Petition for review of an arbitrator's decision by Louis
Jessica Horne, National Treasury Employees Union, Washington,
DC, argued for petitioner. Also represented by Larry Joseph
Adkins, Gregory O'Duden.
Alexander Orlando Canizares, Commercial Litigation Branch,
Civil Division, United States Department of Justice,
Washington, DC, argued for respondent. Also represented by
Robert Edward Kirschman, Jr., Loren Misha Preheim, Joseph H.
Wallach, Linn, and Hughes, Circuit Judges.
Hughes, Circuit Judge.
Sihota petitions for review of an arbitrator's decision
that reinstated her employment with the Internal Revenue
Service (IRS), but imposed a ten-day suspension and reduced
her back pay. Based on the current record, we cannot discern
what charges, if any, support the ten-day suspension and
reduction in back pay. Therefore, we vacate the
arbitrator's decision and remand for further proceedings.
Sihota was employed as a Lead Customer Service Representative
for the IRS, where she worked for over 25 years. In 2011, an
IRS audit determined Ms. Sihota filed her taxes improperly in
2003. Ms. Sihota reported a loss of income based on her
purported ownership of NKRS Transport, a trucking company.
The IRS audit, however, revealed NKRS Transport was actually
owned by Ms. Sihota's son. The IRS determined Ms. Sihota
underpaid $5, 341 in taxes.
and Ms. Sihota agreed to a tax settlement agreement for Ms.
Sihota's 2003 federal tax liability. In the agreement,
Ms. Sihota acknowledged she was not the owner of NKRS
Transport and had "acted negligently in obtaining a
refund . . . resulting in an underpayment of the tax required
to be shown on the income tax return in the amount of
$5341.00." J.A. 9. Pursuant to this agreement, Ms.
Sihota repaid the tax assessment and penalty.
Ms. Sihota understated her tax liability, the IRS also
terminated her employment with the agency. In September 2011,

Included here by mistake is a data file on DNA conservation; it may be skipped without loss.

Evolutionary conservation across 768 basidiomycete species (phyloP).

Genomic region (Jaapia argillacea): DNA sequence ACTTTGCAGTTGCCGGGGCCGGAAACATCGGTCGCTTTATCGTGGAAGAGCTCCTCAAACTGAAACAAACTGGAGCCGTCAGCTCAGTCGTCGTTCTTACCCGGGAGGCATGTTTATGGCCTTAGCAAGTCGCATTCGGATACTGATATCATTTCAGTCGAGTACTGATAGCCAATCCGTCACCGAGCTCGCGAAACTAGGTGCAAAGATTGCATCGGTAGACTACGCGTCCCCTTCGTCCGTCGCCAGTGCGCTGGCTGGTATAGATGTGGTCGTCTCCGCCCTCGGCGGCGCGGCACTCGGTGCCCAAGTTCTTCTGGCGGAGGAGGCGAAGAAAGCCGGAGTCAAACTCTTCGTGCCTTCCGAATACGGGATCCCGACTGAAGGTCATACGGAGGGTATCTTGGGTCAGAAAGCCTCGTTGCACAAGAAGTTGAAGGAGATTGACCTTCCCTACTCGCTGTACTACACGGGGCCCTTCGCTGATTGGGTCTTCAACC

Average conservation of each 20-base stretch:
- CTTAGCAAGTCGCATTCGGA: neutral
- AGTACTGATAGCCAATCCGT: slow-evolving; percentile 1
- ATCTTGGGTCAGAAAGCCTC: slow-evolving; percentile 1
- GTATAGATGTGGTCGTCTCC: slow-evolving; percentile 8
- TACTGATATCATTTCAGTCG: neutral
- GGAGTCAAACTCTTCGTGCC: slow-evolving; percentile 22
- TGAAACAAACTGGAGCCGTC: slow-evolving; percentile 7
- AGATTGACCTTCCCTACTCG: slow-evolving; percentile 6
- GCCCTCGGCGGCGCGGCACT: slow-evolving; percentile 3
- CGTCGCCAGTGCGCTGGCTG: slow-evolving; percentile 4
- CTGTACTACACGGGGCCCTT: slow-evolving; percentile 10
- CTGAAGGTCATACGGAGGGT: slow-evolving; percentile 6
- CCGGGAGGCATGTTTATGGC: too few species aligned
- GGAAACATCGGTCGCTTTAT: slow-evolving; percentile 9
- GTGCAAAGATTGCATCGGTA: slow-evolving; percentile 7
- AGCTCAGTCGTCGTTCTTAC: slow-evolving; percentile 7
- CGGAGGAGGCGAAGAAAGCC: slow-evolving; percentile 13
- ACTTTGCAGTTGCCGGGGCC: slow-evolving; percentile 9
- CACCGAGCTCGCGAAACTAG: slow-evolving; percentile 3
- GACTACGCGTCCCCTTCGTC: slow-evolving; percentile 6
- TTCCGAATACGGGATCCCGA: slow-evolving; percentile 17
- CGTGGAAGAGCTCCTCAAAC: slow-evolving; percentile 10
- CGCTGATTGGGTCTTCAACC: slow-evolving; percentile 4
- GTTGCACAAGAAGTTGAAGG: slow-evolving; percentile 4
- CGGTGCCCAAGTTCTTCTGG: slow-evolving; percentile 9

the IRS issued a notice of proposed adverse action. In the
notice, the IRS proposed to terminate or otherwise discipline
Ms. Sihota based on multiple allegations, including willful
understatement of her tax liability, failure to accurately
state tax liability, and failure to timely pay tax liability.
removed Ms. Sihota in May 2012. The final removal letter
states "[a]ll reasons and specifications [stated in the
Notice of Proposed Adverse Action] are sustained." J.A.
83. The letter further notes Ms. Sihota was charged with
"either violating Section 1203(b)(9) of the IRS
Restructuring and Reform Act of 1998 . . . or provisions of
other laws, rules or regulations, including Title 5 CFR
Section 2635.809." Id. Section 1203(b)(9)
requires the IRS to terminate any employee who willfully
understates their federal tax liability, "unless such
understatement is due to reasonable cause and not willful
neglect." Internal Revenue Service Restructuring and
Reform Act of 1998, Pub. L. 105-206, § 1203, 112 Stat.
685, 721 (1998) (codified at 26 U.S.C. § 7804 note). And
5 C.F.R. § 2635.809 states "[e]mployees shall
satisfy in good faith their obligations as citizens,
including all just financial obligations, especially those
such as Federal, State, or local taxes that are imposed by
Ms. Sihota was removed from the IRS, the National Treasury
Employees Union (Union) invoked arbitration on her behalf. On
November 26, 2012, the Union requested a hearing for Ms.
Sihota's arbitration. That same day, counsel for IRS
responded by asking "[w]hat dates are you looking
at?" J.A. 39. The record, however, reflects no further
communications regarding Ms. Sihota's hearing until June
2015, when the Union contacted the arbitrator and requested a
hearing in January 2016. Id. at 41. The arbitration
hearing was ultimately held in July 2016-nearly four years
after the IRS contacted the Union about scheduling a hearing.
the July 2016 hearing, the Union conceded Ms. Sihota
"acted negligently in obtaining a refund," but
argued that "[a]cting negligently does not rise to the
level of acting willfully." J.A. 162. The Union asserted
the "only issue" before the arbitrator was
"whether or not the action was willful." J.A. 188.
According to the Union, the IRS "sustain[ed] the
[section] 1203(b)(9) portion of the charge, but they d[id]
not say that they [were] sustaining the secondary issue or
the in-the-alternative issue that [Ms. Sihota] violated other
laws, rules, or regulations." J.A. 188.
hearing, the arbitrator and IRS agreed the only disputed
issue was whether Ms. ...